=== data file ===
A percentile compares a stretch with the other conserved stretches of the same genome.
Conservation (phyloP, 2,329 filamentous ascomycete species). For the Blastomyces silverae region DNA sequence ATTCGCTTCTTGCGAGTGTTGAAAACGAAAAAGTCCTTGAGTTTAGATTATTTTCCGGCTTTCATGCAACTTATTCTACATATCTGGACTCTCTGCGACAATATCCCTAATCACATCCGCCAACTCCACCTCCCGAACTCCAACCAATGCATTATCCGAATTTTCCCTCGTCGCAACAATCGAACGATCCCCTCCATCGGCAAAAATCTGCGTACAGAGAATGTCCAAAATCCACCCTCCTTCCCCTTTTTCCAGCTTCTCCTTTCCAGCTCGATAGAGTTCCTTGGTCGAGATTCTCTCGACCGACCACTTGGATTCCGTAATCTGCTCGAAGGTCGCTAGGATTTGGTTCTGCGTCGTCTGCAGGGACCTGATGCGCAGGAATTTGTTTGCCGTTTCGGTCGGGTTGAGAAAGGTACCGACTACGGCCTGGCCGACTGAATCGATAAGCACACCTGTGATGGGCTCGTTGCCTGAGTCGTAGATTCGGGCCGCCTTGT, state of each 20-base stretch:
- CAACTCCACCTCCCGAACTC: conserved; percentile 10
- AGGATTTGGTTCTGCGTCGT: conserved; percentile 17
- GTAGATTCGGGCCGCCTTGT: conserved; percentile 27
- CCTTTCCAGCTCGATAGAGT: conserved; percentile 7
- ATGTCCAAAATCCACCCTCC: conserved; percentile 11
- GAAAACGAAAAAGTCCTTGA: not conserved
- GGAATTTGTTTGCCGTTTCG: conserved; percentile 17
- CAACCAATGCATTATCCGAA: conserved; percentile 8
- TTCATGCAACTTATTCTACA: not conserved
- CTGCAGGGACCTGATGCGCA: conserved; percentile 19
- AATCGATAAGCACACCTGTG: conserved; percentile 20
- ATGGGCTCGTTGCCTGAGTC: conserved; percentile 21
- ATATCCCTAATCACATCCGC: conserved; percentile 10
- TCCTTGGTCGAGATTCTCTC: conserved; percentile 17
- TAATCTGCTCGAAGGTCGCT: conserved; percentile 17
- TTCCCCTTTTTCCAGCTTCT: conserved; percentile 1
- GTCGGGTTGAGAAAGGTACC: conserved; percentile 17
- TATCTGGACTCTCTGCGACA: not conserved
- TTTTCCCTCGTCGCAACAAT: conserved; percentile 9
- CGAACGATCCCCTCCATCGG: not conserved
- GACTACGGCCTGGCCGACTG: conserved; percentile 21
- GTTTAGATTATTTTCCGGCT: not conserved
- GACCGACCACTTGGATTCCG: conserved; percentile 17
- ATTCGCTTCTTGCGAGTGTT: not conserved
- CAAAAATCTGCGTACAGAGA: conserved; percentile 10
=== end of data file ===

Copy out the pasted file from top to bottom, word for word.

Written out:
A percentile compares a stretch with the other conserved stretches of the same genome.
Conservation (phyloP, 2,329 filamentous ascomycete species). For the Blastomyces silverae region DNA sequence ATTCGCTTCTTGCGAGTGTTGAAAACGAAAAAGTCCTTGAGTTTAGATTATTTTCCGGCTTTCATGCAACTTATTCTACATATCTGGACTCTCTGCGACAATATCCCTAATCACATCCGCCAACTCCACCTCCCGAACTCCAACCAATGCATTATCCGAATTTTCCCTCGTCGCAACAATCGAACGATCCCCTCCATCGGCAAAAATCTGCGTACAGAGAATGTCCAAAATCCACCCTCCTTCCCCTTTTTCCAGCTTCTCCTTTCCAGCTCGATAGAGTTCCTTGGTCGAGATTCTCTCGACCGACCACTTGGATTCCGTAATCTGCTCGAAGGTCGCTAGGATTTGGTTCTGCGTCGTCTGCAGGGACCTGATGCGCAGGAATTTGTTTGCCGTTTCGGTCGGGTTGAGAAAGGTACCGACTACGGCCTGGCCGACTGAATCGATAAGCACACCTGTGATGGGCTCGTTGCCTGAGTCGTAGATTCGGGCCGCCTTGT, state of each 20-base stretch:
- CAACTCCACCTCCCGAACTC: conserved; percentile 10
- AGGATTTGGTTCTGCGTCGT: conserved; percentile 17
- GTAGATTCGGGCCGCCTTGT: conserved; percentile 27
- CCTTTCCAGCTCGATAGAGT: conserved; percentile 7
- ATGTCCAAAATCCACCCTCC: conserved; percentile 11
- GAAAACGAAAAAGTCCTTGA: not conserved
- GGAATTTGTTTGCCGTTTCG: conserved; percentile 17
- CAACCAATGCATTATCCGAA: conserved; percentile 8
- TTCATGCAACTTATTCTACA: not conserved
- CTGCAGGGACCTGATGCGCA: conserved; percentile 19
- AATCGATAAGCACACCTGTG: conserved; percentile 20
- ATGGGCTCGTTGCCTGAGTC: conserved; percentile 21
- ATATCCCTAATCACATCCGC: conserved; percentile 10
- TCCTTGGTCGAGATTCTCTC: conserved; percentile 17
- TAATCTGCTCGAAGGTCGCT: conserved; percentile 17
- TTCCCCTTTTTCCAGCTTCT: conserved; percentile 1
- GTCGGGTTGAGAAAGGTACC: conserved; percentile 17
- TATCTGGACTCTCTGCGACA: not conserved
- TTTTCCCTCGTCGCAACAAT: conserved; percentile 9
- CGAACGATCCCCTCCATCGG: not conserved
- GACTACGGCCTGGCCGACTG: conserved; percentile 21
- GTTTAGATTATTTTCCGGCT: not conserved
- GACCGACCACTTGGATTCCG: conserved; percentile 17
- ATTCGCTTCTTGCGAGTGTT: not conserved
- CAAAAATCTGCGTACAGAGA: conserved; percentile 10